Reading people...Leading People.

“If you can’t read people, you can’t lead people.”

I awoke this morning (a lazy, late awakening) with this thought on my mind. As I’ve given it more consideration, some things have surfaced that strike at the heart of why I think it would be bouncing around in my subconscious.

A good many of my thoughts emerge from a state of dreaming, both day-dreaming and night-dreaming. When I’m suspended in between worlds, my brain waves tend to be less taut and twisted, free to move about with full range of motion. The thoughts aren’t profound, more than not they are simple straightforward no-nonsense observations of the obvious. Things that are right in front of my face and yet inaccessible to the hurried heart. I find myself oblivious to the obvious on most days. I’m dragging around so many preconceptions and predispositions that I’m largely unaware of truth in its most undiluted form. I’m looking for life to say what I already believe, or truer still, I’m looking at life to find validation for my chosen stances and standards. This makes it easy to miss what life is actually saying. That’s why dreams often stir things to the surface that are most true. That’s not to say that my dreams aren’t often zany and abstract, they are, but I can tell the difference between fact and fiction in the first 15 seconds when I wake up. Nonsense tends to evaporate like the morning dew, but truth lingers like a spring fed puddle. And it is truth I’m most interested in.

So this morning when I pondered this idea of “reading people” being so integral in “leading people”, I felt my heart attach to it like a tick.

When I think of reading people, I think of being able to see beneath their skin and beyond the sounds their mouth is making as they talk to me. I think of the ability to pick up on non-verbal queues that are soundlessly speaking volumes about their present state of being, state of mind. I think of looking into their eyes and seeing what makes their pupils dilate with delight or contract with caution. I think of someone who is able to read between the lines of what someone is saying in order to get to the heart of what they are really trying to say. I think of watching others interact with people around them to see their triggers and defaults, their evasive avoidances and their knee-jerk propensities. I think of someone who is able to ask questions that don’t seem obvious to anyone else, but are, to him or her, glaringly obvious. A person that is good at reading people hears often, “That’s a really good question” or “I thought you’d never ask”.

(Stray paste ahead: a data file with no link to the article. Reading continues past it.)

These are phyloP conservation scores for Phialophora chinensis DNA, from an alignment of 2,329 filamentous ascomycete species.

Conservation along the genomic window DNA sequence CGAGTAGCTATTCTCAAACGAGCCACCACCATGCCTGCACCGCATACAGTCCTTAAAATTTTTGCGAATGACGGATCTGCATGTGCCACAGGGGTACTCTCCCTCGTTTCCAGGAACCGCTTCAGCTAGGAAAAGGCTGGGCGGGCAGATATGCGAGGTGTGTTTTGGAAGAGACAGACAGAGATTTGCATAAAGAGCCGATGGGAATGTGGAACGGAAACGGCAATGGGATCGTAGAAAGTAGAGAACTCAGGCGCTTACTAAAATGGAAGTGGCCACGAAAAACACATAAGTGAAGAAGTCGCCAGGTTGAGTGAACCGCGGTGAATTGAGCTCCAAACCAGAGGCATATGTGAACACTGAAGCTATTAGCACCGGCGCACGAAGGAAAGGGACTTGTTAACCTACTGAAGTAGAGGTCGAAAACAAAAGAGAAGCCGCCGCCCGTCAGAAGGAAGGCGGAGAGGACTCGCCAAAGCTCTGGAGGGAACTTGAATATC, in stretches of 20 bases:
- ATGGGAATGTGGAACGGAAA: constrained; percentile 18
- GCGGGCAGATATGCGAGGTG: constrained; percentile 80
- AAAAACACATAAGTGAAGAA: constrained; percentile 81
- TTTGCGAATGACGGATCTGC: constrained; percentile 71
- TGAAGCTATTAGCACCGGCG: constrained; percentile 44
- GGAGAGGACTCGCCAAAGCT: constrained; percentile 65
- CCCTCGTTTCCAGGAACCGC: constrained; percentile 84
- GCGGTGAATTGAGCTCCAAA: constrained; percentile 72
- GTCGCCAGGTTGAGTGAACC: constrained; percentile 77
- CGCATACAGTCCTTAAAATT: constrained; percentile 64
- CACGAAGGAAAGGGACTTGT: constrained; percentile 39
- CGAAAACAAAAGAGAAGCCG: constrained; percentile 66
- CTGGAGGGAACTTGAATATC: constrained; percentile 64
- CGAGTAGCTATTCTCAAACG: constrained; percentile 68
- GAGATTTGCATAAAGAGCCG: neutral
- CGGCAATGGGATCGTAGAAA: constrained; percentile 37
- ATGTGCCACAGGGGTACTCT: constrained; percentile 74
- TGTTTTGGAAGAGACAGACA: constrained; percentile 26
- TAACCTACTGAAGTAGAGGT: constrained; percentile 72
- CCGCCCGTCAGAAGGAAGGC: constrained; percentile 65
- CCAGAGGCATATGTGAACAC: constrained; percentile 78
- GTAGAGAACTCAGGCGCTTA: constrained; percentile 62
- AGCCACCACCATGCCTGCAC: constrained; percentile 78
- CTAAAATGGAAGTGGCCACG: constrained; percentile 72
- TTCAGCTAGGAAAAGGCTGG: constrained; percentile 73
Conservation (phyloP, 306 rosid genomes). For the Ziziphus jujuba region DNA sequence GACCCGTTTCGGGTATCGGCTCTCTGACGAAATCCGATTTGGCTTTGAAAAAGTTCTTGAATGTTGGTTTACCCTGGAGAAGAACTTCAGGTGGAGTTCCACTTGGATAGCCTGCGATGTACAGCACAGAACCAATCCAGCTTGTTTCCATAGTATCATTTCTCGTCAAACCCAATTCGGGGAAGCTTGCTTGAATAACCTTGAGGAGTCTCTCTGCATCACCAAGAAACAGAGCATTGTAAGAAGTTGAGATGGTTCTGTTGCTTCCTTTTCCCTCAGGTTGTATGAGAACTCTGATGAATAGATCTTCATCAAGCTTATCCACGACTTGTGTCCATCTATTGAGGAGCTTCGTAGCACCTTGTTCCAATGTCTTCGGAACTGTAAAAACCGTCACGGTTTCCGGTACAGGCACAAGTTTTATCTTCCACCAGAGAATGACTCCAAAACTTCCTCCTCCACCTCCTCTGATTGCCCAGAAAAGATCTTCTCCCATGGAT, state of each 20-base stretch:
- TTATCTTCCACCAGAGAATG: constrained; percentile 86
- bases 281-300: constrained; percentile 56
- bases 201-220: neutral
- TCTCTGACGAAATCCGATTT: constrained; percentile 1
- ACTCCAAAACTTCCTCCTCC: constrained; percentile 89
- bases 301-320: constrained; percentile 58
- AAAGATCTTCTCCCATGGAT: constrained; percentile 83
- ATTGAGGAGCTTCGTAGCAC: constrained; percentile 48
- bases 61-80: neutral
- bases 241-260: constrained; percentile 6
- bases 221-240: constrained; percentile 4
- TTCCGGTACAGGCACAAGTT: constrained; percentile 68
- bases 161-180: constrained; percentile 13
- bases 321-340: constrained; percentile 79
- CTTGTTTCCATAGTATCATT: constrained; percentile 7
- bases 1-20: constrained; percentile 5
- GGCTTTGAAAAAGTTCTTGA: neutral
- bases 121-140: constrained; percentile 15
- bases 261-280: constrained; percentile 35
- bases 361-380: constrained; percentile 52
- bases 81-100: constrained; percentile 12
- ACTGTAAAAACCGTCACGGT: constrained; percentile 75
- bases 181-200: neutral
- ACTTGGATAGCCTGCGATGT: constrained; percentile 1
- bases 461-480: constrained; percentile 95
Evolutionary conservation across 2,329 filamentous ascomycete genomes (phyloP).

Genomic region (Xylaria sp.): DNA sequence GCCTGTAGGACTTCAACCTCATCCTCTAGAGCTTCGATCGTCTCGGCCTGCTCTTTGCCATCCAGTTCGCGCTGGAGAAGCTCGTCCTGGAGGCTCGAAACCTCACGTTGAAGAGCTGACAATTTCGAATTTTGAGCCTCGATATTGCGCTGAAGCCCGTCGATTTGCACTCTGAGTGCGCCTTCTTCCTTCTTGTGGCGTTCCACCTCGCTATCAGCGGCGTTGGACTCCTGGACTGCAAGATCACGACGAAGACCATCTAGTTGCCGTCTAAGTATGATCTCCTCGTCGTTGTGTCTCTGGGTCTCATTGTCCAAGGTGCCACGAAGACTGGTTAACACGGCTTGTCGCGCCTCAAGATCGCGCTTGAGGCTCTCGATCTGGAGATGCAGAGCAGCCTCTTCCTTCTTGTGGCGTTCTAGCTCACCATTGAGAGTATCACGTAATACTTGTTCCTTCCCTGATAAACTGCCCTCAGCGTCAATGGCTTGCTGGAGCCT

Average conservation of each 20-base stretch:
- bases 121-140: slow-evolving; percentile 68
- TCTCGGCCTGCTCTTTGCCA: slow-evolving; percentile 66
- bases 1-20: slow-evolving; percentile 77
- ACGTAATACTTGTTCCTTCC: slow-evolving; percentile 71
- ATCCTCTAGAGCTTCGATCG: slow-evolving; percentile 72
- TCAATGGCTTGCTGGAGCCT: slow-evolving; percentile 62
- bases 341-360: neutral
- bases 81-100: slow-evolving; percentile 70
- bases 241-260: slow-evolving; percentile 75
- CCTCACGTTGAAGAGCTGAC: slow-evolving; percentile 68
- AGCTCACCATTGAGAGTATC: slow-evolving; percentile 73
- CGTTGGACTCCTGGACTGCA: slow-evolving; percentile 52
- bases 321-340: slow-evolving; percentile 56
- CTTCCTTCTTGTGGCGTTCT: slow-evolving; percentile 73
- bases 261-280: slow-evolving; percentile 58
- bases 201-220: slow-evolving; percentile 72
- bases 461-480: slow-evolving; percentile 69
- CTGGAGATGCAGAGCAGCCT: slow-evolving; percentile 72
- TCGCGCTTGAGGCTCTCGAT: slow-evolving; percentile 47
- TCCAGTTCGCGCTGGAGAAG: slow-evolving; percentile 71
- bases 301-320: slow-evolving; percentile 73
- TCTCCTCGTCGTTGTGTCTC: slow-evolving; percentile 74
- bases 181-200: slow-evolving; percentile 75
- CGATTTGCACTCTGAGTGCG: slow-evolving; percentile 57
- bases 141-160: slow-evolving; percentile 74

“The thoughts of a man’s heart are like deep waters, and a man of understanding draws them out.” This is found in the Bible in the book of Proverbs. It is a piece of wisdom that speaks of something deeper than reading people based on face value alone. A man of understanding is able to read people and work toward drawing out the feelings under the face, the desires behind the declarations. They aren’t distracted by diversions. Like hounds, they pick up a scent and they follow it to its source. This idea of reading people is more of a scent than a sight. More of a sense than a sensibility. And I’m not sure it can be taught, that’s the problem. It’s caught by being around other people who have this horse-sense, horse-whispering gift to move beyond the surface into the substance.